Summit meetings in the past between an American President and a communist leader have never resolved any existing problems, but they have created some basis of communication and understanding which have helped to prevent conflict. So too the meeting between President Nixon and Chou En-lai is unlikely to bring peace to Indochina or, at one stroke, dispose of Taiwan’s future. However, if it is to lead to better relations between the United States and the People’s Republic of China, it must go far beyond the “exchanges of view” of Geneva, 1955, and Glassboro, 1967. It must mark concrete concessions by both sides on the most fundamental clash of interests, US relations with Chiang Kai-shek and the status of Taiwan.
Walter P. McConaughy, the present US Ambassador to the Republic of China, testified in 1969 that “any US military presence or military-related activity on Taiwan is viewed by the Chinese Communists with especial hostility, since Peking considers such activity on Taiwan as interference in its internal affairs.” This statement conceals a double-truth. First, we did interfere in China’s internal affairs when, in June, 1950, we interposed the US Seventh Fleet between the two sides of a civil war. And we have been intervening ever since, having supplied $2.5 billion in military assistance to one side, the Nationalists, while making a treaty commitment to defend them from attack by the other side, the Communists.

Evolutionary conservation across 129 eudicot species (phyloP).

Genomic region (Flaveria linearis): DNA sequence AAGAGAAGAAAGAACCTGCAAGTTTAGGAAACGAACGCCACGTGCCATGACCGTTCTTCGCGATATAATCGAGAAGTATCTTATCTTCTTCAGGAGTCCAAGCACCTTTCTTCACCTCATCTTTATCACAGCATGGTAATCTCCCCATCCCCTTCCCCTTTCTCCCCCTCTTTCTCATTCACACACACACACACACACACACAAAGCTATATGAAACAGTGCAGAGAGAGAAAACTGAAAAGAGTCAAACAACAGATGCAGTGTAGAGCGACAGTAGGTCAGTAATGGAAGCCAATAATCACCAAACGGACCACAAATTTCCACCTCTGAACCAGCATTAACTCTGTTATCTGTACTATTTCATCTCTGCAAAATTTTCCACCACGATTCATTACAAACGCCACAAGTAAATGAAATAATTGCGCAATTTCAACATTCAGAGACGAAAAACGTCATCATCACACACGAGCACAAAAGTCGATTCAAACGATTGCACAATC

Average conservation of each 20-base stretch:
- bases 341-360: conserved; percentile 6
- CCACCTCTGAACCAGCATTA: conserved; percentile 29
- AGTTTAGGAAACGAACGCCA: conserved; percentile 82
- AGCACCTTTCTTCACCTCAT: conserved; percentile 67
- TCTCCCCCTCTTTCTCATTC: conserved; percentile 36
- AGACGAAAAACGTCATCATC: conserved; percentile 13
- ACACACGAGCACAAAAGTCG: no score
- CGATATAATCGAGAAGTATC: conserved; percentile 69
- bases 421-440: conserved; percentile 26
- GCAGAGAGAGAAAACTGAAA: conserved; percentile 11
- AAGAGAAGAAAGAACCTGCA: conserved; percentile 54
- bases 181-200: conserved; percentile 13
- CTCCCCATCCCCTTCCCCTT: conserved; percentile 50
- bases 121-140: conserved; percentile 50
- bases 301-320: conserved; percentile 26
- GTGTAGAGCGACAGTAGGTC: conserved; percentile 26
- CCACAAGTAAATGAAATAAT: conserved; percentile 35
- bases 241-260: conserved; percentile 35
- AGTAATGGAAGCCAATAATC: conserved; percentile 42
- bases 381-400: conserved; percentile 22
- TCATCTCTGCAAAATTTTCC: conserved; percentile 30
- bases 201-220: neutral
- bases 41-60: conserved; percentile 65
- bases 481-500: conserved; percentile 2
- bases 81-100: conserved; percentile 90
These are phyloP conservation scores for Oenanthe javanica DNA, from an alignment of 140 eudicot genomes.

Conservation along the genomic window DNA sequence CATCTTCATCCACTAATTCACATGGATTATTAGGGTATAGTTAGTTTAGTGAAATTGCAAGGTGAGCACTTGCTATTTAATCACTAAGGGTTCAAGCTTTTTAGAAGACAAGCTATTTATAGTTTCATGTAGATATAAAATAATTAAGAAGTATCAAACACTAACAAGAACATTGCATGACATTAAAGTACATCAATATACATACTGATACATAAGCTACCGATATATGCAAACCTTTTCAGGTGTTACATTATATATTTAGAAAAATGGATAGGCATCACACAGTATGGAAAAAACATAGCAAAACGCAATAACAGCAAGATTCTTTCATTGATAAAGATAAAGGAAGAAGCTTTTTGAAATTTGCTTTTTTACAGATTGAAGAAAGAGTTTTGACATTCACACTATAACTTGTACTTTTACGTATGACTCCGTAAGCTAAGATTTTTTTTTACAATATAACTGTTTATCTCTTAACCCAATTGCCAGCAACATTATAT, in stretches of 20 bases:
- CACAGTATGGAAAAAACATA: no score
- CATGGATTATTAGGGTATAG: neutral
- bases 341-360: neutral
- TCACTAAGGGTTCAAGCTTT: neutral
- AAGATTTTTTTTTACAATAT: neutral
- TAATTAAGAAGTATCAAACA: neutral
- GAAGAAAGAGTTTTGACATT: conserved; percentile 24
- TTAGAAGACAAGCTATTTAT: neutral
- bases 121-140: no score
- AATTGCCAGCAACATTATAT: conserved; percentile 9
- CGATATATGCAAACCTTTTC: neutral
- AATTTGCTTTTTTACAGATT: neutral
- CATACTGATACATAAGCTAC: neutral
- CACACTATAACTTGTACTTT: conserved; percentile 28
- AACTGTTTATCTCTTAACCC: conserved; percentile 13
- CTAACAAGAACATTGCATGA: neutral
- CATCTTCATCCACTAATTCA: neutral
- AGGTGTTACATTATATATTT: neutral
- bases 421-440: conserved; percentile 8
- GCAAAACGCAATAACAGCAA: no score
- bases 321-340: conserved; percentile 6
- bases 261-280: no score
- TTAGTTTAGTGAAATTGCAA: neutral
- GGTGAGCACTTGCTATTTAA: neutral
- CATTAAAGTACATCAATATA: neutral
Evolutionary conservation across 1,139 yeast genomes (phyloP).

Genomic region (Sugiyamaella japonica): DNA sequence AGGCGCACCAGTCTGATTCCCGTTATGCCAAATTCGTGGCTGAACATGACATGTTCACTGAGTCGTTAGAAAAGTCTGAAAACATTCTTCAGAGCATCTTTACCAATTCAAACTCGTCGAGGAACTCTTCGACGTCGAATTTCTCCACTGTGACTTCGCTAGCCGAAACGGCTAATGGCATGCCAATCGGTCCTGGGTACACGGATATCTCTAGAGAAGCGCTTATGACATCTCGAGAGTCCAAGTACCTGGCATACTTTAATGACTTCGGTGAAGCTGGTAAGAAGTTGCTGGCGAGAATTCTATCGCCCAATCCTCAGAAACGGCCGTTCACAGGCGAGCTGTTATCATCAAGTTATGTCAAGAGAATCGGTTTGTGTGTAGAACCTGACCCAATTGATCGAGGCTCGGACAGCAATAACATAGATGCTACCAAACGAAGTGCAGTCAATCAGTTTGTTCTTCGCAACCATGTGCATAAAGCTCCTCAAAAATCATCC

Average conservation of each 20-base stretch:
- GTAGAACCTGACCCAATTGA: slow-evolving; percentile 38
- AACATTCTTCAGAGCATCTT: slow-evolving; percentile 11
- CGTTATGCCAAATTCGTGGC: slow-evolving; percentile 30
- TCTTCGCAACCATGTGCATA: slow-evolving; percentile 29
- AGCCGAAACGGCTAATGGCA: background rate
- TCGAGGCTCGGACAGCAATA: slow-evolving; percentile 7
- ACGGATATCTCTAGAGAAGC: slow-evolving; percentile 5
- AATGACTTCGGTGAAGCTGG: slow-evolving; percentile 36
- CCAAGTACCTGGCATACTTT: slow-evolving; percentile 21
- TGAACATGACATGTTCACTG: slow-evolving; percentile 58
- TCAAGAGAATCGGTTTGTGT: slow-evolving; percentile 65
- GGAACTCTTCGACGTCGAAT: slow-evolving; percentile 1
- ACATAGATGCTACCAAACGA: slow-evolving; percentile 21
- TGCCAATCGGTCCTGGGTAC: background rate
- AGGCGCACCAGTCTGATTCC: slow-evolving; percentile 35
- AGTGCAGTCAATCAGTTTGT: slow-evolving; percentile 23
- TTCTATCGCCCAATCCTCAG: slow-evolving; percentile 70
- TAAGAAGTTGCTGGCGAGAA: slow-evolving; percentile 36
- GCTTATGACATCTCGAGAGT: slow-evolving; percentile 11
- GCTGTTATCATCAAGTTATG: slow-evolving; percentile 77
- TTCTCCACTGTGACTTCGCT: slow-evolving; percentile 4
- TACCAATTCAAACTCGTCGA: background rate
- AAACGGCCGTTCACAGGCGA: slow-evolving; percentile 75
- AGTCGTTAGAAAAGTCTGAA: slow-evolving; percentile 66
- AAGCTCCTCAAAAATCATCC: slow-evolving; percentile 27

But even more direct and threatening an interference in China’s internal affairs, at least as perceived by Peking, has been what Ambassador McConaughy elliptically referred to as our “military-related activity.” In conjunction with the Chinese Nationalists we have sponsored and supported a wide range of espionage, sabotage, and guerrilla activities on the mainland. Those activities created crises in the Taiwan Strait in 1954 and 1958 and, as we shall see, furthered a revolt in Tibet in 1959. Covert operations from Taiwan heightened Chinese alarm over Indian advances on the Tibetan frontier in 1962, culminating in the Sino-Indian war that fall.
These crises produced Chinese Communist military reactions which, in turn, have been used to justify a vast network of US military bases, alliances, and military assistance programs throughout Asia, ostensibly to contain the threat of Chinese Communist aggression.
Such developments bear scrutiny by the American people and, thanks to the “Pentagon Papers,” partial documentation can now prove what journalists could previously only allege. In the past, secrecy has served primarily to conceal the facts from Americans: the details have long been known in Peking. If, however, Americans are to understand Peking’s demand that we “withdraw all US bases and military personnel from Taiwan,” the facts about the concrete provocations that underlie this demand must be known. Only if we cease all hostile operations involving the Chinese Nationalists, whether from Taiwan and the offshore islands or elsewhere in Asia, can there be real hope that President Nixon’s plan to visit Peking will result in a successful “journey of peace.”
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